In order to ensure that any deviation between dynamic response of the sample and its FE model is due to inaccuracies in initial estimation of material constants of elastomeric region, it is necessary to model the other parts (metallic sections) correctly. It is expected that using shell elements with proper material properties, FE model can present accurate dynamic behavior of the steel brackets. Here, these material properties (elastic Young's modulus, Poisson's ratio and mass density) are obtained through model updating processes. At first, the experimental FRFs of the metal parts are obtained by implementing impact hammer test. Then it is tried to identify the material properties of the components to give the best correlation between the FRFs obtained from the test and FE models. For example, the experimental and updated FE FRFs of upper bracket in z-direction are illustrated in Figure 7. The updated material properties for the brackets are presented in Table 4.

 

 

 

 

3.2.Mooney-Rivlin material model

Mooney-Rivlin material model that describe the rubber like materials behavior, has the variants of 2, 3, 5, and 9 terms material constants (Mooney, 1940, Rivlin, 1948). The strain energy potential function, E, of an isotropic material is customarily formulated in terms of three invariants of the stretch ratios. These are generally taken to be the principle invariants, I1, I2 and I3 of the right Cauchy-Green deformation tensor (Blatz et.al, 1973). The strain energy potential functions are usually assumed to have polynomial or reduced polynomial forms. Considering Mooney-Rivlin material models, the polynomial form for an incompressible elastomeric material can be expressed as following:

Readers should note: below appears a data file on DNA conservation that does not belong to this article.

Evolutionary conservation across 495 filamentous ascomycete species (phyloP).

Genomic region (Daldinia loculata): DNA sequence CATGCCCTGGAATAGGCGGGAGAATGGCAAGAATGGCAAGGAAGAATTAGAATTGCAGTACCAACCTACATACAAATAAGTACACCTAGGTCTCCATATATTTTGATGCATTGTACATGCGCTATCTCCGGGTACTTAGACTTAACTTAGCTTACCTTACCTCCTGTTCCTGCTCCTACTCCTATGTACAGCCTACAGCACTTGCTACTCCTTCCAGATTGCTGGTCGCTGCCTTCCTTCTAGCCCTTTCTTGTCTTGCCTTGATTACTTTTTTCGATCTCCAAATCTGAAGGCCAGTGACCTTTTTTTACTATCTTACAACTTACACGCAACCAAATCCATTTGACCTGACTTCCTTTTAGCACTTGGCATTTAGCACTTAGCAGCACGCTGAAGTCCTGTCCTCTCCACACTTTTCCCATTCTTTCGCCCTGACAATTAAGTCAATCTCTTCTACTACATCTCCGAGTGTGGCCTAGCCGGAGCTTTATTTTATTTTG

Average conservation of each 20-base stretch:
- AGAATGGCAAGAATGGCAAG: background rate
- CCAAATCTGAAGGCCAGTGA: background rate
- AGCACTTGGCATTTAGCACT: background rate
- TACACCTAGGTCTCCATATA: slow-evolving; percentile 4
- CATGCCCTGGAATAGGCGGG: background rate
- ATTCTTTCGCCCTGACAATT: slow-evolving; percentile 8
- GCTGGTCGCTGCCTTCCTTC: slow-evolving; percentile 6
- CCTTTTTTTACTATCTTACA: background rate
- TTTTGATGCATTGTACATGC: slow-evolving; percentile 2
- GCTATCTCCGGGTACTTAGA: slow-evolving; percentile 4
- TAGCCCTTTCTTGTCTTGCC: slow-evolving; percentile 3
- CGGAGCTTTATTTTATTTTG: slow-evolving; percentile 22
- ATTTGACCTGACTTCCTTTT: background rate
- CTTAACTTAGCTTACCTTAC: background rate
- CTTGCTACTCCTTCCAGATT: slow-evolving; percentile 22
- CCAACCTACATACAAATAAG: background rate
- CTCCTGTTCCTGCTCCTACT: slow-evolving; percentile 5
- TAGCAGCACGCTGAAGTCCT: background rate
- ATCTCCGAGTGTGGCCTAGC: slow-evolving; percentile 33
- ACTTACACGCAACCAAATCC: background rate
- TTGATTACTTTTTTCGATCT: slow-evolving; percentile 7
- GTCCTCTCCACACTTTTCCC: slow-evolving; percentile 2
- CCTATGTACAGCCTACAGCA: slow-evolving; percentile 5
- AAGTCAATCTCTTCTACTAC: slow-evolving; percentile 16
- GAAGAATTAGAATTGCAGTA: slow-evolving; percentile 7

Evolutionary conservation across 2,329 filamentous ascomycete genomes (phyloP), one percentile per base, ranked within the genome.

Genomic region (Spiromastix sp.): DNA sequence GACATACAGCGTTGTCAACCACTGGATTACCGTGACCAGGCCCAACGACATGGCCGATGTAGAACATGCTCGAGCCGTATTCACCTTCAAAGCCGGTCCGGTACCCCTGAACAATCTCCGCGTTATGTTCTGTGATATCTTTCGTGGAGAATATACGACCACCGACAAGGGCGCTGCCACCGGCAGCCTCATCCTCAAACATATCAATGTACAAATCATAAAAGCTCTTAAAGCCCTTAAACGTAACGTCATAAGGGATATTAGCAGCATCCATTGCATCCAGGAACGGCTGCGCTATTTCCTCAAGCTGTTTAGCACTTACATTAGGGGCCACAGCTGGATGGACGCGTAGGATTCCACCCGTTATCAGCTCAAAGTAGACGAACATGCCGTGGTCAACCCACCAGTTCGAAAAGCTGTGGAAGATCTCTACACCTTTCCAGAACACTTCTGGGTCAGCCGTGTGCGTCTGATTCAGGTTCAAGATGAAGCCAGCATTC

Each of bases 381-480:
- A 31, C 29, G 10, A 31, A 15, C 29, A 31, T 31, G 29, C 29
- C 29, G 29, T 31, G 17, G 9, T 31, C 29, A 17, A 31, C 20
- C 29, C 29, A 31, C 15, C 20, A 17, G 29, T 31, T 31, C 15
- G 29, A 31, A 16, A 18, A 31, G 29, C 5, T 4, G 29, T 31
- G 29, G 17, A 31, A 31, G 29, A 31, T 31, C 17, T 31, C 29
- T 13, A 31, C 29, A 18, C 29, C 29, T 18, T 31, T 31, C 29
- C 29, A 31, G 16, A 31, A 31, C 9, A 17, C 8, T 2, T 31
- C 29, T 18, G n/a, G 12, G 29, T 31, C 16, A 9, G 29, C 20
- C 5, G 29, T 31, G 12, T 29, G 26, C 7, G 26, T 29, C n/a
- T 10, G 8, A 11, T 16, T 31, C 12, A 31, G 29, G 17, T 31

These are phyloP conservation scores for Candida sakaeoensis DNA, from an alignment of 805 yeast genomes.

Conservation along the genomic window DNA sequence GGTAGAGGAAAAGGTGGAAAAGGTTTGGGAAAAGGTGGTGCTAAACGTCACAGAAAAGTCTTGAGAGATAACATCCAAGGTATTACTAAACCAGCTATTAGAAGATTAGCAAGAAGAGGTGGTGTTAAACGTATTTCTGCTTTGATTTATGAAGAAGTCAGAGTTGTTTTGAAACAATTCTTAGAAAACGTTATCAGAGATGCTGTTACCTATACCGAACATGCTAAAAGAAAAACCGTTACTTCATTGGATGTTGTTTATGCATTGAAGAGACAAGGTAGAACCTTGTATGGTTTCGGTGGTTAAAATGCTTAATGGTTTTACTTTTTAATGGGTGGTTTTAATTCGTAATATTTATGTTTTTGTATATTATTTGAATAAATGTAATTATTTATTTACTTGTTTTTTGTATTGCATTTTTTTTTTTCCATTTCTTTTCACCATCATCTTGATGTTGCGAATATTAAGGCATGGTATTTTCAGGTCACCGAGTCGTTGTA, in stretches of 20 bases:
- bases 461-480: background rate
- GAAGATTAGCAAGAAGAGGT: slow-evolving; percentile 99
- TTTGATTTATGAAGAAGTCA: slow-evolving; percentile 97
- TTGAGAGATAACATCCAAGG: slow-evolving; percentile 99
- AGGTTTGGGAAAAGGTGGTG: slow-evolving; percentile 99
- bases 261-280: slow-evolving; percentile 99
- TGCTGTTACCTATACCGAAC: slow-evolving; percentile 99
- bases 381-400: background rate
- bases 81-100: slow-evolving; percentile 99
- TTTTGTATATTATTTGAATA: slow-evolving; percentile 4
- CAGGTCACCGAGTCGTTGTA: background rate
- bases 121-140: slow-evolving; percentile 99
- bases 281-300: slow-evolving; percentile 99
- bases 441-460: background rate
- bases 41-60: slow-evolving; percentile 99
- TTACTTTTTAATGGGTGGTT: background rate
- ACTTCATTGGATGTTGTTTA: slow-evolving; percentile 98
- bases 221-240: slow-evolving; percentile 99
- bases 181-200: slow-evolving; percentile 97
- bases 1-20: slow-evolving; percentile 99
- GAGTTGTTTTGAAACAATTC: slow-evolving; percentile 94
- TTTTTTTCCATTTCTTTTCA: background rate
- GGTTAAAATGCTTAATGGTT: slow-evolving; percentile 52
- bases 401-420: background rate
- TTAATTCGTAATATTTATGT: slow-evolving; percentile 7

Where

λ1 and λ2 are the principal stretches.

For incompressible materials, it is considered that.

Depending on the value of N, different variants of Mooney-Rivlin model will be formed. For example, N=3 constructs 9-parameter Mooney-Rivlin model (the material parameters are c01, c10, c11, c02, c20, c21, c12, c30, c03) and N=1 stands for 2-parameter Mooney-Rivlin model. In later case, considering Eqn.1, the strain energy potential function is expressed as following

Where, c10, c01 are the material constants.

3.3 Studying the static performance of the sample

To ensure that the elastomeric engine mount is modeled correctly and the static coefficient of Mooney-Rivlin material model is estimated properly, first the static performance of the sample is investigated. The results of static analysis with together the experimental results that was achieved in section 2.2.1, are presented in Figure 8. This figure shows that the prediction of the static behavior of the component is acceptable.

 

4 RADIAL BASES FUNCTION NEURAL NETWORKS

For sake of the completeness, the radial basis function neural network (RBFNN) is described briefly here. Architecture of a RBFNN is shown in Figure 9. A RBFNN consist of two layers, the first containing RBF neurons and the second containing linear neurons.

 

 

The overall response characteristic of an RBFN is presented in Eqn. (3) (More details can be found in (Atalla and Inman, 1998).